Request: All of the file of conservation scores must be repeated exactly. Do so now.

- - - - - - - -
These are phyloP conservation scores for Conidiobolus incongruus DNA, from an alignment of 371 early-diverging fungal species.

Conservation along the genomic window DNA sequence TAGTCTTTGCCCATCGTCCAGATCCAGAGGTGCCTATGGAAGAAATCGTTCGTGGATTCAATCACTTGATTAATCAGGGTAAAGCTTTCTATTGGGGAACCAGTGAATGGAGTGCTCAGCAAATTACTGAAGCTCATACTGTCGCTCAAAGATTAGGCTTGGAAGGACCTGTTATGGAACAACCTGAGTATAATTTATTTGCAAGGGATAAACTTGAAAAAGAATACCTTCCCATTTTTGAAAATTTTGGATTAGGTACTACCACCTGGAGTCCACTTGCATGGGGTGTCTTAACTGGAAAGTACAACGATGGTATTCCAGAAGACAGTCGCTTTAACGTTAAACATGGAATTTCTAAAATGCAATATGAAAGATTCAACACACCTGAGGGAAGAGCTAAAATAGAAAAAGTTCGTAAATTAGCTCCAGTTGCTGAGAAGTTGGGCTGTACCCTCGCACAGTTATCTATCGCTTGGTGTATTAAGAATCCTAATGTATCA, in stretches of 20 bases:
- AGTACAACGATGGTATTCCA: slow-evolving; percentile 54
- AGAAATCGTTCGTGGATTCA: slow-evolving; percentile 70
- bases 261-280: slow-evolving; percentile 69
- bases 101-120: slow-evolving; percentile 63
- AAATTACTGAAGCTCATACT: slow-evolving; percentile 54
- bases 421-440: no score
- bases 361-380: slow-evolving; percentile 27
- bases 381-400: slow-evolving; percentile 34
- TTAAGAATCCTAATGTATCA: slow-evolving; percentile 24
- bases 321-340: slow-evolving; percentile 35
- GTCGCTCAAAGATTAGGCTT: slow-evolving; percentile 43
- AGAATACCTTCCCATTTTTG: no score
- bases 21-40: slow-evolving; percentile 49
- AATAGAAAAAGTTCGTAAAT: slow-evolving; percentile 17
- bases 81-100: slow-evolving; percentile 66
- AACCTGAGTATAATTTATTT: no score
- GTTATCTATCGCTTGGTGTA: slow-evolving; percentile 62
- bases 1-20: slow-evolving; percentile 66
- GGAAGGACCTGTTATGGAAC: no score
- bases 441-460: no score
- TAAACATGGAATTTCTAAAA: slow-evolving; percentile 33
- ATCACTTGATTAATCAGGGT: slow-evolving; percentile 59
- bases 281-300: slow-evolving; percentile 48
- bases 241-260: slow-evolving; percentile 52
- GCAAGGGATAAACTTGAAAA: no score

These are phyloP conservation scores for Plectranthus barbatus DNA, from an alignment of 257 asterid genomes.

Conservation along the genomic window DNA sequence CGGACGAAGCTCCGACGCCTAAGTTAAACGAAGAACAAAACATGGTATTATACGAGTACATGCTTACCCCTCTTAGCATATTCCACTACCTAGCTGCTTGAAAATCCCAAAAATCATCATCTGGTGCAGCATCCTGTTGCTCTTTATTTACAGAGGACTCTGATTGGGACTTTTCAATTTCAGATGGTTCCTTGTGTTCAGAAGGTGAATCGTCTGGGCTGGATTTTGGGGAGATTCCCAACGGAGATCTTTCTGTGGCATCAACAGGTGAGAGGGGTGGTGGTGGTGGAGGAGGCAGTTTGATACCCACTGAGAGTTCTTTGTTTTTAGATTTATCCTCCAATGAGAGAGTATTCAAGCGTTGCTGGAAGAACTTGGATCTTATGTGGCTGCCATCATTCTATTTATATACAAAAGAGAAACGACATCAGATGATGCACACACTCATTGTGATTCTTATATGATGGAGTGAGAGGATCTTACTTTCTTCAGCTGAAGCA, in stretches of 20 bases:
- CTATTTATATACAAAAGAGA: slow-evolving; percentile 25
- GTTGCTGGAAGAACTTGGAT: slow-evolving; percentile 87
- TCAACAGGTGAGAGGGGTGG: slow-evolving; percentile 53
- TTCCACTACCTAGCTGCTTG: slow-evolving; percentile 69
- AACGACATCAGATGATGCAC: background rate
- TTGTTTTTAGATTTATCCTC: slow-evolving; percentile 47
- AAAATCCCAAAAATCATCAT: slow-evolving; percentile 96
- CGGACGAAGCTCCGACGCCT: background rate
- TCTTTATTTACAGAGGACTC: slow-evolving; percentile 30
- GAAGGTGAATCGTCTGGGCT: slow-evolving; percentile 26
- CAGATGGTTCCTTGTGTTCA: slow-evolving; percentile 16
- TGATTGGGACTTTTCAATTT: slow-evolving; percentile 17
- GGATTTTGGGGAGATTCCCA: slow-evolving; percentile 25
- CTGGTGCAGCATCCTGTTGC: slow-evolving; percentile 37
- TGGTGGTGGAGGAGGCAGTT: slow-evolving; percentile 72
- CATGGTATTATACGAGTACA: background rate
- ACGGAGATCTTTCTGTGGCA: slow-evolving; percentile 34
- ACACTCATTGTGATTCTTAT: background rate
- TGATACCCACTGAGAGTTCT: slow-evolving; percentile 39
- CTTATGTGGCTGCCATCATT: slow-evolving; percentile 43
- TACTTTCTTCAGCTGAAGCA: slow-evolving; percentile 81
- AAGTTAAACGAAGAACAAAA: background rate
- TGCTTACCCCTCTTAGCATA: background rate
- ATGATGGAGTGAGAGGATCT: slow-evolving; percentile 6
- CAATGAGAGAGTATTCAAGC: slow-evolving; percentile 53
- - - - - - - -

These are phyloP conservation scores for Conidiobolus incongruus DNA, from an alignment of 371 early-diverging fungal species.

Conservation along the genomic window DNA sequence TAGTCTTTGCCCATCGTCCAGATCCAGAGGTGCCTATGGAAGAAATCGTTCGTGGATTCAATCACTTGATTAATCAGGGTAAAGCTTTCTATTGGGGAACCAGTGAATGGAGTGCTCAGCAAATTACTGAAGCTCATACTGTCGCTCAAAGATTAGGCTTGGAAGGACCTGTTATGGAACAACCTGAGTATAATTTATTTGCAAGGGATAAACTTGAAAAAGAATACCTTCCCATTTTTGAAAATTTTGGATTAGGTACTACCACCTGGAGTCCACTTGCATGGGGTGTCTTAACTGGAAAGTACAACGATGGTATTCCAGAAGACAGTCGCTTTAACGTTAAACATGGAATTTCTAAAATGCAATATGAAAGATTCAACACACCTGAGGGAAGAGCTAAAATAGAAAAAGTTCGTAAATTAGCTCCAGTTGCTGAGAAGTTGGGCTGTACCCTCGCACAGTTATCTATCGCTTGGTGTATTAAGAATCCTAATGTATCA, in stretches of 20 bases:
- AGTACAACGATGGTATTCCA: slow-evolving; percentile 54
- AGAAATCGTTCGTGGATTCA: slow-evolving; percentile 70
- bases 261-280: slow-evolving; percentile 69
- bases 101-120: slow-evolving; percentile 63
- AAATTACTGAAGCTCATACT: slow-evolving; percentile 54
- bases 421-440: no score
- bases 361-380: slow-evolving; percentile 27
- bases 381-400: slow-evolving; percentile 34
- TTAAGAATCCTAATGTATCA: slow-evolving; percentile 24
- bases 321-340: slow-evolving; percentile 35
- GTCGCTCAAAGATTAGGCTT: slow-evolving; percentile 43
- AGAATACCTTCCCATTTTTG: no score
- bases 21-40: slow-evolving; percentile 49
- AATAGAAAAAGTTCGTAAAT: slow-evolving; percentile 17
- bases 81-100: slow-evolving; percentile 66
- AACCTGAGTATAATTTATTT: no score
- GTTATCTATCGCTTGGTGTA: slow-evolving; percentile 62
- bases 1-20: slow-evolving; percentile 66
- GGAAGGACCTGTTATGGAAC: no score
- bases 441-460: no score
- TAAACATGGAATTTCTAAAA: slow-evolving; percentile 33
- ATCACTTGATTAATCAGGGT: slow-evolving; percentile 59
- bases 281-300: slow-evolving; percentile 48
- bases 241-260: slow-evolving; percentile 52
- GCAAGGGATAAACTTGAAAA: no score

These are phyloP conservation scores for Plectranthus barbatus DNA, from an alignment of 257 asterid genomes.

Conservation along the genomic window DNA sequence CGGACGAAGCTCCGACGCCTAAGTTAAACGAAGAACAAAACATGGTATTATACGAGTACATGCTTACCCCTCTTAGCATATTCCACTACCTAGCTGCTTGAAAATCCCAAAAATCATCATCTGGTGCAGCATCCTGTTGCTCTTTATTTACAGAGGACTCTGATTGGGACTTTTCAATTTCAGATGGTTCCTTGTGTTCAGAAGGTGAATCGTCTGGGCTGGATTTTGGGGAGATTCCCAACGGAGATCTTTCTGTGGCATCAACAGGTGAGAGGGGTGGTGGTGGTGGAGGAGGCAGTTTGATACCCACTGAGAGTTCTTTGTTTTTAGATTTATCCTCCAATGAGAGAGTATTCAAGCGTTGCTGGAAGAACTTGGATCTTATGTGGCTGCCATCATTCTATTTATATACAAAAGAGAAACGACATCAGATGATGCACACACTCATTGTGATTCTTATATGATGGAGTGAGAGGATCTTACTTTCTTCAGCTGAAGCA, in stretches of 20 bases:
- CTATTTATATACAAAAGAGA: slow-evolving; percentile 25
- GTTGCTGGAAGAACTTGGAT: slow-evolving; percentile 87
- TCAACAGGTGAGAGGGGTGG: slow-evolving; percentile 53
- TTCCACTACCTAGCTGCTTG: slow-evolving; percentile 69
- AACGACATCAGATGATGCAC: background rate
- TTGTTTTTAGATTTATCCTC: slow-evolving; percentile 47
- AAAATCCCAAAAATCATCAT: slow-evolving; percentile 96
- CGGACGAAGCTCCGACGCCT: background rate
- TCTTTATTTACAGAGGACTC: slow-evolving; percentile 30
- GAAGGTGAATCGTCTGGGCT: slow-evolving; percentile 26
- CAGATGGTTCCTTGTGTTCA: slow-evolving; percentile 16
- TGATTGGGACTTTTCAATTT: slow-evolving; percentile 17
- GGATTTTGGGGAGATTCCCA: slow-evolving; percentile 25
- CTGGTGCAGCATCCTGTTGC: slow-evolving; percentile 37
- TGGTGGTGGAGGAGGCAGTT: slow-evolving; percentile 72
- CATGGTATTATACGAGTACA: background rate
- ACGGAGATCTTTCTGTGGCA: slow-evolving; percentile 34
- ACACTCATTGTGATTCTTAT: background rate
- TGATACCCACTGAGAGTTCT: slow-evolving; percentile 39
- CTTATGTGGCTGCCATCATT: slow-evolving; percentile 43
- TACTTTCTTCAGCTGAAGCA: slow-evolving; percentile 81
- AAGTTAAACGAAGAACAAAA: background rate
- TGCTTACCCCTCTTAGCATA: background rate
- ATGATGGAGTGAGAGGATCT: slow-evolving; percentile 6
- CAATGAGAGAGTATTCAAGC: slow-evolving; percentile 53